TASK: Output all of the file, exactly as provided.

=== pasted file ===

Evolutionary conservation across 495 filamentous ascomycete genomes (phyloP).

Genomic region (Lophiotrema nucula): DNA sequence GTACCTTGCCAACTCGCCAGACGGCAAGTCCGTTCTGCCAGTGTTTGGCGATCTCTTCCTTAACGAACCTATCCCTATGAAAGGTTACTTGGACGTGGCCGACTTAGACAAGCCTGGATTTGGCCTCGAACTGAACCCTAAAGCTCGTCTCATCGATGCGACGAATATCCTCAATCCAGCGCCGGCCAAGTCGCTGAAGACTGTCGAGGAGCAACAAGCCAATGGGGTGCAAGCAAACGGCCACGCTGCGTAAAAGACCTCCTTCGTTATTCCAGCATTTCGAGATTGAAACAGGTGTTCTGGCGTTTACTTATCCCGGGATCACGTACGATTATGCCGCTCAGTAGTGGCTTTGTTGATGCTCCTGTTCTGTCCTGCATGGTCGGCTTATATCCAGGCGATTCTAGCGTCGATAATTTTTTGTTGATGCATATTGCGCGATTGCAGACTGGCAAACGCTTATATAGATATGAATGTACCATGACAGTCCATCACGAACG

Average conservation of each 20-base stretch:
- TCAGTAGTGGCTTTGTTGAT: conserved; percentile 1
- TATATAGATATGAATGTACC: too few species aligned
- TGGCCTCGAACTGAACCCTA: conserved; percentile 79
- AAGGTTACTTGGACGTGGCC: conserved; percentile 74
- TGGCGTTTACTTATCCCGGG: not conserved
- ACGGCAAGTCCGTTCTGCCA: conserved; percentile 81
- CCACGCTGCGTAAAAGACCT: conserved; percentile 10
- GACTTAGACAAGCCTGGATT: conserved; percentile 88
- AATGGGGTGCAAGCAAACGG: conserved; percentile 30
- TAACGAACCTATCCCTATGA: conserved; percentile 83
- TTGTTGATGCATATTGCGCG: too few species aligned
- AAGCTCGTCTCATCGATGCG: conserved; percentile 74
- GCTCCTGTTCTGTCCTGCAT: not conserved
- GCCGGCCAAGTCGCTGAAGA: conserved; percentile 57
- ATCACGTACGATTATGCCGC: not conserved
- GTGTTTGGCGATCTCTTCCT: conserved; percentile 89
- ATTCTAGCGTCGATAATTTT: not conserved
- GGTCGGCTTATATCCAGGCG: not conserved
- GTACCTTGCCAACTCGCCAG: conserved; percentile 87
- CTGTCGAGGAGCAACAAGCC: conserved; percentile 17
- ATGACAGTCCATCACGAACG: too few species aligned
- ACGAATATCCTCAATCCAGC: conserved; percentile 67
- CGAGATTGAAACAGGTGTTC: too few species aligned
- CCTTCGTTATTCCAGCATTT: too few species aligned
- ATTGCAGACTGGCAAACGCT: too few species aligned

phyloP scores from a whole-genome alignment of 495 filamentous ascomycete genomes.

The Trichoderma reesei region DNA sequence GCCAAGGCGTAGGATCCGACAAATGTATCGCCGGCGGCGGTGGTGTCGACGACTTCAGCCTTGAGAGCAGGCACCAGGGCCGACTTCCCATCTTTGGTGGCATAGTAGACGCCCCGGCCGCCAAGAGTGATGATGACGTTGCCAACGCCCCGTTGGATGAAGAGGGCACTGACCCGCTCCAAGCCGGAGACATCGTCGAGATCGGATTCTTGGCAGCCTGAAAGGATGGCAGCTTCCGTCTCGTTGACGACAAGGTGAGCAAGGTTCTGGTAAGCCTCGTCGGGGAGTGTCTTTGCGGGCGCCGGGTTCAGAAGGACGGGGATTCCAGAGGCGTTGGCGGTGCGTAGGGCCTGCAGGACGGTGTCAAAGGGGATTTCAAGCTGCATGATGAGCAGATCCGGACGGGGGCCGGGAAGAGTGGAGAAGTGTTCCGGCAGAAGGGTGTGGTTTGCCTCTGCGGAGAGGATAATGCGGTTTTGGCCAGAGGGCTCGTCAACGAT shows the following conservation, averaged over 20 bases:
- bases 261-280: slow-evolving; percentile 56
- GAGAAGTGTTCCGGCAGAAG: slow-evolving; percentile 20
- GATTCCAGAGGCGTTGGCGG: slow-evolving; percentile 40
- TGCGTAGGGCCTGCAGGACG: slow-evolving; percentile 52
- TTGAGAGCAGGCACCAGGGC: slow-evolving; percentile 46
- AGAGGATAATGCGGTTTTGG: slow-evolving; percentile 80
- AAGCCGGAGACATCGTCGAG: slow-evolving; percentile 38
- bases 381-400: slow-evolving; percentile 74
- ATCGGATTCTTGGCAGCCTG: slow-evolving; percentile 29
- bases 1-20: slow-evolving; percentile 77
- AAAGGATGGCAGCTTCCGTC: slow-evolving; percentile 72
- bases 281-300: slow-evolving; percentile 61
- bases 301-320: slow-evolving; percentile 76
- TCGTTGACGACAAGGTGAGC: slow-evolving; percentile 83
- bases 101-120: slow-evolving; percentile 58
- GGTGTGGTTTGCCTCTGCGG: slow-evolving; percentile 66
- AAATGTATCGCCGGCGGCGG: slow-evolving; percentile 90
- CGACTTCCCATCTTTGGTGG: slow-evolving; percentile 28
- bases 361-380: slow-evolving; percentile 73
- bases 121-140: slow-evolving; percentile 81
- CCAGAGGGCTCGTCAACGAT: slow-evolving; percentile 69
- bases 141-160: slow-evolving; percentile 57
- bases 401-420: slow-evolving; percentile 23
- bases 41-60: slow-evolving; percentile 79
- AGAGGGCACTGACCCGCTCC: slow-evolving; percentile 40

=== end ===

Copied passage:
Evolutionary conservation across 495 filamentous ascomycete genomes (phyloP).

Genomic region (Lophiotrema nucula): DNA sequence GTACCTTGCCAACTCGCCAGACGGCAAGTCCGTTCTGCCAGTGTTTGGCGATCTCTTCCTTAACGAACCTATCCCTATGAAAGGTTACTTGGACGTGGCCGACTTAGACAAGCCTGGATTTGGCCTCGAACTGAACCCTAAAGCTCGTCTCATCGATGCGACGAATATCCTCAATCCAGCGCCGGCCAAGTCGCTGAAGACTGTCGAGGAGCAACAAGCCAATGGGGTGCAAGCAAACGGCCACGCTGCGTAAAAGACCTCCTTCGTTATTCCAGCATTTCGAGATTGAAACAGGTGTTCTGGCGTTTACTTATCCCGGGATCACGTACGATTATGCCGCTCAGTAGTGGCTTTGTTGATGCTCCTGTTCTGTCCTGCATGGTCGGCTTATATCCAGGCGATTCTAGCGTCGATAATTTTTTGTTGATGCATATTGCGCGATTGCAGACTGGCAAACGCTTATATAGATATGAATGTACCATGACAGTCCATCACGAACG

Average conservation of each 20-base stretch:
- TCAGTAGTGGCTTTGTTGAT: conserved; percentile 1
- TATATAGATATGAATGTACC: too few species aligned
- TGGCCTCGAACTGAACCCTA: conserved; percentile 79
- AAGGTTACTTGGACGTGGCC: conserved; percentile 74
- TGGCGTTTACTTATCCCGGG: not conserved
- ACGGCAAGTCCGTTCTGCCA: conserved; percentile 81
- CCACGCTGCGTAAAAGACCT: conserved; percentile 10
- GACTTAGACAAGCCTGGATT: conserved; percentile 88
- AATGGGGTGCAAGCAAACGG: conserved; percentile 30
- TAACGAACCTATCCCTATGA: conserved; percentile 83
- TTGTTGATGCATATTGCGCG: too few species aligned
- AAGCTCGTCTCATCGATGCG: conserved; percentile 74
- GCTCCTGTTCTGTCCTGCAT: not conserved
- GCCGGCCAAGTCGCTGAAGA: conserved; percentile 57
- ATCACGTACGATTATGCCGC: not conserved
- GTGTTTGGCGATCTCTTCCT: conserved; percentile 89
- ATTCTAGCGTCGATAATTTT: not conserved
- GGTCGGCTTATATCCAGGCG: not conserved
- GTACCTTGCCAACTCGCCAG: conserved; percentile 87
- CTGTCGAGGAGCAACAAGCC: conserved; percentile 17
- ATGACAGTCCATCACGAACG: too few species aligned
- ACGAATATCCTCAATCCAGC: conserved; percentile 67
- CGAGATTGAAACAGGTGTTC: too few species aligned
- CCTTCGTTATTCCAGCATTT: too few species aligned
- ATTGCAGACTGGCAAACGCT: too few species aligned

phyloP scores from a whole-genome alignment of 495 filamentous ascomycete genomes.

The Trichoderma reesei region DNA sequence GCCAAGGCGTAGGATCCGACAAATGTATCGCCGGCGGCGGTGGTGTCGACGACTTCAGCCTTGAGAGCAGGCACCAGGGCCGACTTCCCATCTTTGGTGGCATAGTAGACGCCCCGGCCGCCAAGAGTGATGATGACGTTGCCAACGCCCCGTTGGATGAAGAGGGCACTGACCCGCTCCAAGCCGGAGACATCGTCGAGATCGGATTCTTGGCAGCCTGAAAGGATGGCAGCTTCCGTCTCGTTGACGACAAGGTGAGCAAGGTTCTGGTAAGCCTCGTCGGGGAGTGTCTTTGCGGGCGCCGGGTTCAGAAGGACGGGGATTCCAGAGGCGTTGGCGGTGCGTAGGGCCTGCAGGACGGTGTCAAAGGGGATTTCAAGCTGCATGATGAGCAGATCCGGACGGGGGCCGGGAAGAGTGGAGAAGTGTTCCGGCAGAAGGGTGTGGTTTGCCTCTGCGGAGAGGATAATGCGGTTTTGGCCAGAGGGCTCGTCAACGAT shows the following conservation, averaged over 20 bases:
- bases 261-280: slow-evolving; percentile 56
- GAGAAGTGTTCCGGCAGAAG: slow-evolving; percentile 20
- GATTCCAGAGGCGTTGGCGG: slow-evolving; percentile 40
- TGCGTAGGGCCTGCAGGACG: slow-evolving; percentile 52
- TTGAGAGCAGGCACCAGGGC: slow-evolving; percentile 46
- AGAGGATAATGCGGTTTTGG: slow-evolving; percentile 80
- AAGCCGGAGACATCGTCGAG: slow-evolving; percentile 38
- bases 381-400: slow-evolving; percentile 74
- ATCGGATTCTTGGCAGCCTG: slow-evolving; percentile 29
- bases 1-20: slow-evolving; percentile 77
- AAAGGATGGCAGCTTCCGTC: slow-evolving; percentile 72
- bases 281-300: slow-evolving; percentile 61
- bases 301-320: slow-evolving; percentile 76
- TCGTTGACGACAAGGTGAGC: slow-evolving; percentile 83
- bases 101-120: slow-evolving; percentile 58
- GGTGTGGTTTGCCTCTGCGG: slow-evolving; percentile 66
- AAATGTATCGCCGGCGGCGG: slow-evolving; percentile 90
- CGACTTCCCATCTTTGGTGG: slow-evolving; percentile 28
- bases 361-380: slow-evolving; percentile 73
- bases 121-140: slow-evolving; percentile 81
- CCAGAGGGCTCGTCAACGAT: slow-evolving; percentile 69
- bases 141-160: slow-evolving; percentile 57
- bases 401-420: slow-evolving; percentile 23
- bases 41-60: slow-evolving; percentile 79
- AGAGGGCACTGACCCGCTCC: slow-evolving; percentile 40